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Should the Government Bail Out Newspapers?

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Tags The EnvironmentThe FedInterventionismOther Schools of Thought

01/14/2009Clifford F. Thies
What started last year as something of a joke from the "tongue & check" department at Business Week, and a supposedly outlandish column by Michelle Malkin, has now become a reality: the state of Connecticut is seriously considering a rescue package for The Bristol Press. Can the nation's premier junk-bond newspaper, The New York Times, or The Chicago Tribune—already in bankruptcy court—be far behind?

With a private property-based economy, each person is ultimately the judge of the truth. Particular newspapers and other information services, particular schools and universities, and even particular artists and entertainers are supported or not supported depending on their ability to secure an audience. To be sure, one's "audience" need not constitute a majority and might only be a few. As John Stuart Mill taught, consideration of alternative ideas should neither be limited by the tyranny of the government nor by the tyranny of an overly orthodox social majority.

The intellectual elite have always hated the marketplace of ideas and have desired government support for the arts, entertainment, and news media. Because they are dissatisfied with the size of the audience that their chosen media gain in the marketplace, they have sought the official sanction of the government, its imprimatur. With the silly notion that the expression "freedom of the press" refers only to newspapers and not to other media, they have gradually chipped away at the separation of information and state through such organizations as the NEA, NEH, PBS, and NPR.

Of course, the real assault on freedom of thought — and its counter parts freedom of speech and freedom of the press — began with public schools and state universities. Initially, it was thought that local control would be a sufficient safeguard against the use of public schools for political indoctrination, and that "academic freedom" would likewise undergird state universities. But, with the increasing centralization of education, we are seeing those protections erode.

The assault on freedom of thought is seen in environmental politics. Those who oppose the enactment of the "command and control" of the economy in order to save the earth are described as "deniers," even though there is no consensus within the emerging field of climatology that human activity contributes to harmful global warming. The equivalent retort would be to describe the advocates of carbon-regulation as "alarmists;" yet, it is antithetical to freedom of thought to describe either side in such pejorative terms.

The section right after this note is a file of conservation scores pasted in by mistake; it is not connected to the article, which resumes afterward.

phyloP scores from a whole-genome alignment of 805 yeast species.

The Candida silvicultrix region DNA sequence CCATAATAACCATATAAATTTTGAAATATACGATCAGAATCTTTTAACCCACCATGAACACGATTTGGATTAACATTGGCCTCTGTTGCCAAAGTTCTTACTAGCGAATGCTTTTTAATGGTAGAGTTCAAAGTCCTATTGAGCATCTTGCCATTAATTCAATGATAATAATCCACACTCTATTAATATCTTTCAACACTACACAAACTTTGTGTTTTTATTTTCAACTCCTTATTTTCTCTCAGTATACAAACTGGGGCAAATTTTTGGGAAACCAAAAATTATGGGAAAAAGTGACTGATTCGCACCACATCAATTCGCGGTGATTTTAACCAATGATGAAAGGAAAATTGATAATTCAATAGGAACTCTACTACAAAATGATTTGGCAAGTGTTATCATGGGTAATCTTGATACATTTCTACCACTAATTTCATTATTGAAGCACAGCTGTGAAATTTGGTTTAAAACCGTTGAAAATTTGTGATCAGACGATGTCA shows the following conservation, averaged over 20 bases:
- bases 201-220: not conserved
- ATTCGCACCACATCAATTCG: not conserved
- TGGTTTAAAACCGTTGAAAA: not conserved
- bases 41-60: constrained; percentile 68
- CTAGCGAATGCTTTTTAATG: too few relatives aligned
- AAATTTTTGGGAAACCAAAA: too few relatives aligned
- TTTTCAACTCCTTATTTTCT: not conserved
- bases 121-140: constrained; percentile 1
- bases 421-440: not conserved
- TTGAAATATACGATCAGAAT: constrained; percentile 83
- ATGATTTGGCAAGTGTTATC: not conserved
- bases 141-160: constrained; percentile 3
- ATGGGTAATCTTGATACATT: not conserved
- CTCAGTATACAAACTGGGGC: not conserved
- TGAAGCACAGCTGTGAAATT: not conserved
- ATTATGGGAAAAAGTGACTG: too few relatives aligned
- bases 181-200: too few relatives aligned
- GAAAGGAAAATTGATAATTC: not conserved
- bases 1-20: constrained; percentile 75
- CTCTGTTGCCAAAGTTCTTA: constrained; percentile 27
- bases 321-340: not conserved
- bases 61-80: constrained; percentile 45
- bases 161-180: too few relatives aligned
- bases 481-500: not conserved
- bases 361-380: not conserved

This assault is also seen in redistributionist politics, where, e.g., opposition to national health insurance is viewed as immoral, and we are told that we who are productive "owe" this, among other things, to others. It is seen in interest-group politics, where, e.g., you are called a racist, anti-Muslim, a sexist and/or a homophobe unless you follow the left-wing agenda on whatever issue is at hand.

Government support of newspapers — even more so than government support of industries — undermines political freedom because it means that there is little independent information available to people with which to form opinions. Without freedom of the press, along with the panoply of other civil liberties, democratic government loses its legitimacy.

It is almost inevitable that once the government starts picking out which industries to support, it will start picking which newspapers to support. One thing follows the other: Hayek called this the road to serfdom. Promising ethanol subsidies in Iowa and bailing-out the heavily unionized automobile industry of Michigan, almost every Congressman and Senator is scurrying about to secure pork-barrel spending for their district. Whole cities, and soon entire states will be kept afloat only because of various federal programs. All of these things remove the force of the marketplace to direct human action to the service of others, and replace it with the coercive power of the state. All of these things deny the true desires of people — as revealed in market prices — and substitute the opinions of the elite and politically-powerful for the true desires of people.

Contact Clifford F. Thies

Clifford F. Thies is the Eldon R. Lindsay Chair of Free Enterprise at Shenandoah University in Winchester, Virginia.

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